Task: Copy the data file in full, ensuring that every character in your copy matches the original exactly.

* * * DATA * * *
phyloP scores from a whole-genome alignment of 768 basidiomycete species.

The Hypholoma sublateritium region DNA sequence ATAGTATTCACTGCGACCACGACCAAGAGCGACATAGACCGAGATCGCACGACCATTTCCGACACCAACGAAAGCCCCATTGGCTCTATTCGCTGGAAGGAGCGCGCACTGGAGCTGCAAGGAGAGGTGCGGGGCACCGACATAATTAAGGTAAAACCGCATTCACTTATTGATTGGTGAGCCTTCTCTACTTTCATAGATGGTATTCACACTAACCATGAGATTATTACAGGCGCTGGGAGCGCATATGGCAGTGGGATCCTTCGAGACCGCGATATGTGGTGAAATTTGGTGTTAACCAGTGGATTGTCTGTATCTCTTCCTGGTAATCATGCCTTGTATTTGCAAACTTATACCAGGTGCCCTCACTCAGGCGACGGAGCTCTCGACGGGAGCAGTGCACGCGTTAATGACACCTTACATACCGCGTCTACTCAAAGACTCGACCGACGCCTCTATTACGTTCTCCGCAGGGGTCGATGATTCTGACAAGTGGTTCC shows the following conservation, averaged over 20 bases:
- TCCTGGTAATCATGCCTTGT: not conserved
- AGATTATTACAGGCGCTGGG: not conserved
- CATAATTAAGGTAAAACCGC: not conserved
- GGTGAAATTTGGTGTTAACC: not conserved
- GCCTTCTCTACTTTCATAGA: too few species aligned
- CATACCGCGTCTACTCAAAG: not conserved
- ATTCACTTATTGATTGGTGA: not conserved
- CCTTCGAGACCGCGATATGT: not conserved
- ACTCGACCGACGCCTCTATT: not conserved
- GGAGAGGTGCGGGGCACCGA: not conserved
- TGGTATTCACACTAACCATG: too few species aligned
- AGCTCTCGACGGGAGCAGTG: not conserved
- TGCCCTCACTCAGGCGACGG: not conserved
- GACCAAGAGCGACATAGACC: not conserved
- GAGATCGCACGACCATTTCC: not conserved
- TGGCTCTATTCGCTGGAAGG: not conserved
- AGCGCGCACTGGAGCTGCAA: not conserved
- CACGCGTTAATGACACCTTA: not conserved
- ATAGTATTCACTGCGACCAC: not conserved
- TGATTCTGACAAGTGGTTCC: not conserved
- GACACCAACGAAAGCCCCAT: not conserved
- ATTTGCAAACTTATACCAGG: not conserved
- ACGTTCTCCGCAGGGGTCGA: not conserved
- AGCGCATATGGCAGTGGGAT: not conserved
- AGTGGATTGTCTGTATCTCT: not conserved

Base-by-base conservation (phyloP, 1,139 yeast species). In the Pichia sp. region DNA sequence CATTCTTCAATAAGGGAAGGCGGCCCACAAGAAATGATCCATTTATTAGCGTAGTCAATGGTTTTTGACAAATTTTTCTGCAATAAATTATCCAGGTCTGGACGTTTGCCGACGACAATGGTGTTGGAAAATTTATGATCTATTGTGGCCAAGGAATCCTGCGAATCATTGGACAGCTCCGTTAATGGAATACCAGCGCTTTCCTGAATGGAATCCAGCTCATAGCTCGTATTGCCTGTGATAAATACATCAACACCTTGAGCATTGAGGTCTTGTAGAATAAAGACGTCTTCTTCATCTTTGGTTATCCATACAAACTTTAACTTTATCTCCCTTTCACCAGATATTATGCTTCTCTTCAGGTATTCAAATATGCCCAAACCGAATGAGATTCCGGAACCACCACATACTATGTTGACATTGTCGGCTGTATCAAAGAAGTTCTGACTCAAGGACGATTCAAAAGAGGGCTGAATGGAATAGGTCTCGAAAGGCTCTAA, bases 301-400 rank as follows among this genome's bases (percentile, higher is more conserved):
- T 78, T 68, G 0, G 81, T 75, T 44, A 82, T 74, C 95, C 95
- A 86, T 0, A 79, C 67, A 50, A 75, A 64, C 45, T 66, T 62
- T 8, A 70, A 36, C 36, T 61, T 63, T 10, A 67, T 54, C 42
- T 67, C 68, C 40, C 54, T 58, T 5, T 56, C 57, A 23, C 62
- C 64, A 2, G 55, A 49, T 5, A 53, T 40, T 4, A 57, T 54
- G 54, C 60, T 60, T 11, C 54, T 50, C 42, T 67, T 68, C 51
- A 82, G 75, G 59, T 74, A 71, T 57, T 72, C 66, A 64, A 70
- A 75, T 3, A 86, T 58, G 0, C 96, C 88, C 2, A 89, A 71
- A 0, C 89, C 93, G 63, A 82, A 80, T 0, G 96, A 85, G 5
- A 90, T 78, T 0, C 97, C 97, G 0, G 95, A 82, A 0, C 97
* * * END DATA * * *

phyloP scores from a whole-genome alignment of 768 basidiomycete species.

The Hypholoma sublateritium region DNA sequence ATAGTATTCACTGCGACCACGACCAAGAGCGACATAGACCGAGATCGCACGACCATTTCCGACACCAACGAAAGCCCCATTGGCTCTATTCGCTGGAAGGAGCGCGCACTGGAGCTGCAAGGAGAGGTGCGGGGCACCGACATAATTAAGGTAAAACCGCATTCACTTATTGATTGGTGAGCCTTCTCTACTTTCATAGATGGTATTCACACTAACCATGAGATTATTACAGGCGCTGGGAGCGCATATGGCAGTGGGATCCTTCGAGACCGCGATATGTGGTGAAATTTGGTGTTAACCAGTGGATTGTCTGTATCTCTTCCTGGTAATCATGCCTTGTATTTGCAAACTTATACCAGGTGCCCTCACTCAGGCGACGGAGCTCTCGACGGGAGCAGTGCACGCGTTAATGACACCTTACATACCGCGTCTACTCAAAGACTCGACCGACGCCTCTATTACGTTCTCCGCAGGGGTCGATGATTCTGACAAGTGGTTCC shows the following conservation, averaged over 20 bases:
- TCCTGGTAATCATGCCTTGT: not conserved
- AGATTATTACAGGCGCTGGG: not conserved
- CATAATTAAGGTAAAACCGC: not conserved
- GGTGAAATTTGGTGTTAACC: not conserved
- GCCTTCTCTACTTTCATAGA: too few species aligned
- CATACCGCGTCTACTCAAAG: not conserved
- ATTCACTTATTGATTGGTGA: not conserved
- CCTTCGAGACCGCGATATGT: not conserved
- ACTCGACCGACGCCTCTATT: not conserved
- GGAGAGGTGCGGGGCACCGA: not conserved
- TGGTATTCACACTAACCATG: too few species aligned
- AGCTCTCGACGGGAGCAGTG: not conserved
- TGCCCTCACTCAGGCGACGG: not conserved
- GACCAAGAGCGACATAGACC: not conserved
- GAGATCGCACGACCATTTCC: not conserved
- TGGCTCTATTCGCTGGAAGG: not conserved
- AGCGCGCACTGGAGCTGCAA: not conserved
- CACGCGTTAATGACACCTTA: not conserved
- ATAGTATTCACTGCGACCAC: not conserved
- TGATTCTGACAAGTGGTTCC: not conserved
- GACACCAACGAAAGCCCCAT: not conserved
- ATTTGCAAACTTATACCAGG: not conserved
- ACGTTCTCCGCAGGGGTCGA: not conserved
- AGCGCATATGGCAGTGGGAT: not conserved
- AGTGGATTGTCTGTATCTCT: not conserved

Base-by-base conservation (phyloP, 1,139 yeast species). In the Pichia sp. region DNA sequence CATTCTTCAATAAGGGAAGGCGGCCCACAAGAAATGATCCATTTATTAGCGTAGTCAATGGTTTTTGACAAATTTTTCTGCAATAAATTATCCAGGTCTGGACGTTTGCCGACGACAATGGTGTTGGAAAATTTATGATCTATTGTGGCCAAGGAATCCTGCGAATCATTGGACAGCTCCGTTAATGGAATACCAGCGCTTTCCTGAATGGAATCCAGCTCATAGCTCGTATTGCCTGTGATAAATACATCAACACCTTGAGCATTGAGGTCTTGTAGAATAAAGACGTCTTCTTCATCTTTGGTTATCCATACAAACTTTAACTTTATCTCCCTTTCACCAGATATTATGCTTCTCTTCAGGTATTCAAATATGCCCAAACCGAATGAGATTCCGGAACCACCACATACTATGTTGACATTGTCGGCTGTATCAAAGAAGTTCTGACTCAAGGACGATTCAAAAGAGGGCTGAATGGAATAGGTCTCGAAAGGCTCTAA, bases 301-400 rank as follows among this genome's bases (percentile, higher is more conserved):
- T 78, T 68, G 0, G 81, T 75, T 44, A 82, T 74, C 95, C 95
- A 86, T 0, A 79, C 67, A 50, A 75, A 64, C 45, T 66, T 62
- T 8, A 70, A 36, C 36, T 61, T 63, T 10, A 67, T 54, C 42
- T 67, C 68, C 40, C 54, T 58, T 5, T 56, C 57, A 23, C 62
- C 64, A 2, G 55, A 49, T 5, A 53, T 40, T 4, A 57, T 54
- G 54, C 60, T 60, T 11, C 54, T 50, C 42, T 67, T 68, C 51
- A 82, G 75, G 59, T 74, A 71, T 57, T 72, C 66, A 64, A 70
- A 75, T 3, A 86, T 58, G 0, C 96, C 88, C 2, A 89, A 71
- A 0, C 89, C 93, G 63, A 82, A 80, T 0, G 96, A 85, G 5
- A 90, T 78, T 0, C 97, C 97, G 0, G 95, A 82, A 0, C 97